Lukoil will likely pull out from Saudi Arabia where the economics of its search for gas have been crushed by the collapse of the oil price, three industry sources said.
Lukoil is Russia’s largest private oil company. The Russian energy industry’s ventures abroad often parallel Kremlin foreign policy, which has turned cooler towards Saudi Arabia. Some in Moscow blame Riyadh for allowing the oil price drop, which has hobbled Russia’s economy, by not cutting output.
Lukoil was the last company left active in the consortia of international oil firms Saudi Arabia invited in 2003-2004, part of a high profile drive to find gas in its southeast Empty Quarter, the Rub al Khali.
It has a majority stake in Luksar — a joint venture with state oil company Saudi Aramco — which was set to drill deep for the unconventional gas, called tight gas, this year after more than a decade-long hunt for conventional deposits that has proved futile.
Luksar was winding down, an industry source said.
“By June, six or seven people will be there, so this is not a company anymore,” the source said. “There are so many economic issues, it is uneconomic, with the low oil prices, the deep targets, it is expensive.”
A Lukoil source said the exit was likely.
“There is no chance to get a reasonable price for gas from the Saudi government now when oil is so cheap,” he said.
Saudi Aramco has said it plans to cut costs and renegotiate contracts as a result of the lower oil prices. The slump in oil prices since June is testing the ability of listed oil companies to support cash flows and has sparked a rush to cut costs across the sector.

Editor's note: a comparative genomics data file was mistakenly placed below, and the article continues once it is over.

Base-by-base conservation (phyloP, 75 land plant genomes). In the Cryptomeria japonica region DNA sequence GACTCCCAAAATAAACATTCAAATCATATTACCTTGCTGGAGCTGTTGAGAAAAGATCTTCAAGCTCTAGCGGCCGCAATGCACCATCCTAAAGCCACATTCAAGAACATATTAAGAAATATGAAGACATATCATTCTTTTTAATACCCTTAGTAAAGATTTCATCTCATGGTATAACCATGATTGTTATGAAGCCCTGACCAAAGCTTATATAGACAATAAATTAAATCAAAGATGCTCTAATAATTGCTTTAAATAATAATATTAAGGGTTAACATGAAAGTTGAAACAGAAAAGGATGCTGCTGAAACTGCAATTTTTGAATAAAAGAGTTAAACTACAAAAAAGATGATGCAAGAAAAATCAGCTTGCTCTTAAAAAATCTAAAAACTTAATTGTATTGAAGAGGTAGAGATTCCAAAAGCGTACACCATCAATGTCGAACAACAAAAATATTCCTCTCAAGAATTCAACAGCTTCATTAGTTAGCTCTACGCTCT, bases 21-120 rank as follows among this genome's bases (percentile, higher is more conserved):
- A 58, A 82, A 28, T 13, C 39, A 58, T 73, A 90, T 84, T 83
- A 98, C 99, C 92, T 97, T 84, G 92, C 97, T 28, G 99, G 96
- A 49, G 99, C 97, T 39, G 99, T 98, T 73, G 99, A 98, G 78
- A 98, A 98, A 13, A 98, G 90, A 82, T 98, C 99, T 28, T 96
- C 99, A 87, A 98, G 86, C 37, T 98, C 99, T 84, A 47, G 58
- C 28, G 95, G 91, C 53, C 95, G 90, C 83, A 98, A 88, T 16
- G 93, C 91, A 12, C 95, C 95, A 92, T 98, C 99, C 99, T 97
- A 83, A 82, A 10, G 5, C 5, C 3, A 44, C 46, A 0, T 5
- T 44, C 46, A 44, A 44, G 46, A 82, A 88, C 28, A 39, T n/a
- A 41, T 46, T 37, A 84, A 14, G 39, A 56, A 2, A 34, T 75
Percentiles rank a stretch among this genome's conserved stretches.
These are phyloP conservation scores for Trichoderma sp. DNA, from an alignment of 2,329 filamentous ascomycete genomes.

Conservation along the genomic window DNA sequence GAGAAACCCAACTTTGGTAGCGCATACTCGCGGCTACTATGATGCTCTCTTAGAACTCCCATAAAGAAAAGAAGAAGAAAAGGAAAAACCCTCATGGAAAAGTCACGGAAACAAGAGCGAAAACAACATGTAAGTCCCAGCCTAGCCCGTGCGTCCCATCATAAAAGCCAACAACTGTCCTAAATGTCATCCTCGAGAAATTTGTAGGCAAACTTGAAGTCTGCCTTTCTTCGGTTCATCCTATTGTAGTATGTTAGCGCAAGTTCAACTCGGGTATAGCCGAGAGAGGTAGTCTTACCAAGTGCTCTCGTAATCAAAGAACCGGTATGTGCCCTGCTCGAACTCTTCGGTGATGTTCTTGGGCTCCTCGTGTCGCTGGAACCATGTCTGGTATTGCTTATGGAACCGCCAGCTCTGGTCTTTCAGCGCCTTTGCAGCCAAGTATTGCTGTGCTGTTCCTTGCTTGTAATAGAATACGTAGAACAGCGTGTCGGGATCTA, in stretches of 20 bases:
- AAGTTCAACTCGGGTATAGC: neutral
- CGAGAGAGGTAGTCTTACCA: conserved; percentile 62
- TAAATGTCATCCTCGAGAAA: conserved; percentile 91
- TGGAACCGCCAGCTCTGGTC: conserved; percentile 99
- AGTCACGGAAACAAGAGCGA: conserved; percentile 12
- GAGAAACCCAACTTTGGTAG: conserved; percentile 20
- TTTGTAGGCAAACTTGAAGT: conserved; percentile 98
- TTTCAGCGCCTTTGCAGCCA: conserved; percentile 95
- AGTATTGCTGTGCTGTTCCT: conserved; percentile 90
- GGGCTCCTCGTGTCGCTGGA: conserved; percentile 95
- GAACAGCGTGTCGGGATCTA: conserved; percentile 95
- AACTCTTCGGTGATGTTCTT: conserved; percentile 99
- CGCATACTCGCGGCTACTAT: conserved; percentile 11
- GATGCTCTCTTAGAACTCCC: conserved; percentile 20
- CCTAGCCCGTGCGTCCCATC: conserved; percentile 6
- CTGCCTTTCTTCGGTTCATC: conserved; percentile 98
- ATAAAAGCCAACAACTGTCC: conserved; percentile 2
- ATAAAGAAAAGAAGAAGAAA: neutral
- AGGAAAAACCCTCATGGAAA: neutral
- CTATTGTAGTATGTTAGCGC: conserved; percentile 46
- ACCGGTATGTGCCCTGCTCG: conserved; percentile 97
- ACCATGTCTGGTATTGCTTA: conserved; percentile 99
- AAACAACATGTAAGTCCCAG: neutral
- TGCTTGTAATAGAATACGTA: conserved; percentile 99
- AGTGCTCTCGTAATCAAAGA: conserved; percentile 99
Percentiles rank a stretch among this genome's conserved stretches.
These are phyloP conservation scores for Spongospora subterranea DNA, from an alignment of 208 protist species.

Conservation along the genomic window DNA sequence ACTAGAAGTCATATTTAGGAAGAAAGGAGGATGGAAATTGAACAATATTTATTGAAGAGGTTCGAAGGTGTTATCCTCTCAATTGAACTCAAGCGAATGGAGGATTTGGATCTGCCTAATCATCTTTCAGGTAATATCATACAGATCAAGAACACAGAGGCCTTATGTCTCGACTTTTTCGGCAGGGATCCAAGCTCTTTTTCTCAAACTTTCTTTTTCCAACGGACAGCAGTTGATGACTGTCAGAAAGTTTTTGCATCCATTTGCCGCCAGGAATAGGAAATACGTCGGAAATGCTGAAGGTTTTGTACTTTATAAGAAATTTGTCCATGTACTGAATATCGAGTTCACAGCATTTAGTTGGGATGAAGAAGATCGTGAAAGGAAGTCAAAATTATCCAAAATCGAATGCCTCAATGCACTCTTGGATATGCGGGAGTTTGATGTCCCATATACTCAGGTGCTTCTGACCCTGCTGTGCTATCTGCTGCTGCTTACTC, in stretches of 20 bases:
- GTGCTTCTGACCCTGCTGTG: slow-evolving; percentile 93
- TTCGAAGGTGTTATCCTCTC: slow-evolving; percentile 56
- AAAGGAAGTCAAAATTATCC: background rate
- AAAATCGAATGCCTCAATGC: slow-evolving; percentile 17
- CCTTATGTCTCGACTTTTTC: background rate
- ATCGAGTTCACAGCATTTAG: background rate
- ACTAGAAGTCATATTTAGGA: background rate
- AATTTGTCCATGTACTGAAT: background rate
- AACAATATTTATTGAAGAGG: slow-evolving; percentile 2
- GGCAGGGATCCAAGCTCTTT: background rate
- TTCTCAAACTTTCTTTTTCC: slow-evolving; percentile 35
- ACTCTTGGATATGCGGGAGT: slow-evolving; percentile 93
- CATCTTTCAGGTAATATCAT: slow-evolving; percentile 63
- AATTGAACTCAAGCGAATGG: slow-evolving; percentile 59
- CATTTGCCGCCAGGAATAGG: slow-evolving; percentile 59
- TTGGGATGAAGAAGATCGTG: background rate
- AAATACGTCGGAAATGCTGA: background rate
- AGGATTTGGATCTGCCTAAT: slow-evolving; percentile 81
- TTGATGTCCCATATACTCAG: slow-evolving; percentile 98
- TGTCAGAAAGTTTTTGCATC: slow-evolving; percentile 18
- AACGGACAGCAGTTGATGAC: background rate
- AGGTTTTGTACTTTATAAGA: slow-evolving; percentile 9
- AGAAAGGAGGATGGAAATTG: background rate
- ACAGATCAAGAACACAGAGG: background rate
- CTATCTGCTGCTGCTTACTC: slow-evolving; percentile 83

None of the other companies, with the exception of Royal Dutch Shell, have said publicly they have pulled out from the Empty Quarter.
But China’s Sinopec, Italy’s Eni and Spain’s Repsol have all abandoned the search because of the relatively high cost and low returns of developing gas in Saudi Arabia, where sales prices are fixed at a fraction of probable production costs.
“It wasn’t a good prospect to begin with, the economic outlook has changed globally, it was always a high risk development,” said Sadad al-Husseini, a former senior executive of Saudi Aramco and now an energy consultant.
A third industry source said Lukoil was evaluating its options in Saudi Arabia and that there was no final definitive decision taken. Talks with Saudi officials were still ongoing but the company was “close to taking a decision… if there is no movement on improving the economics of the project.”
Saudi Aramco declined to comment.
Saudi Arabia wants natural gas to help it cover subsidised domestic power demand so it can save its oil for more lucrative exports.
Lukoil had decided to carry out trial work costing around $300 million in the Empty Quarter involving drilling one vertical and two horizontal wells which will take about two years, chief executive officer Vagit Alekperov said in a Lukoil publication on January 31.
Alekperov said he was assured the gas price could be flexible for an individual project so its economics are attractive for the investor.
Lukoil, Russia’s second-largest oil producer said in March its net income fell by 39% last year to $4.75 billion, missing analysts expectations, due to weaker oil prices and non-cash impairment losses.
It may also leave almost all of its projects in West Africa as it has made no large discoveries there, a company executive said last month.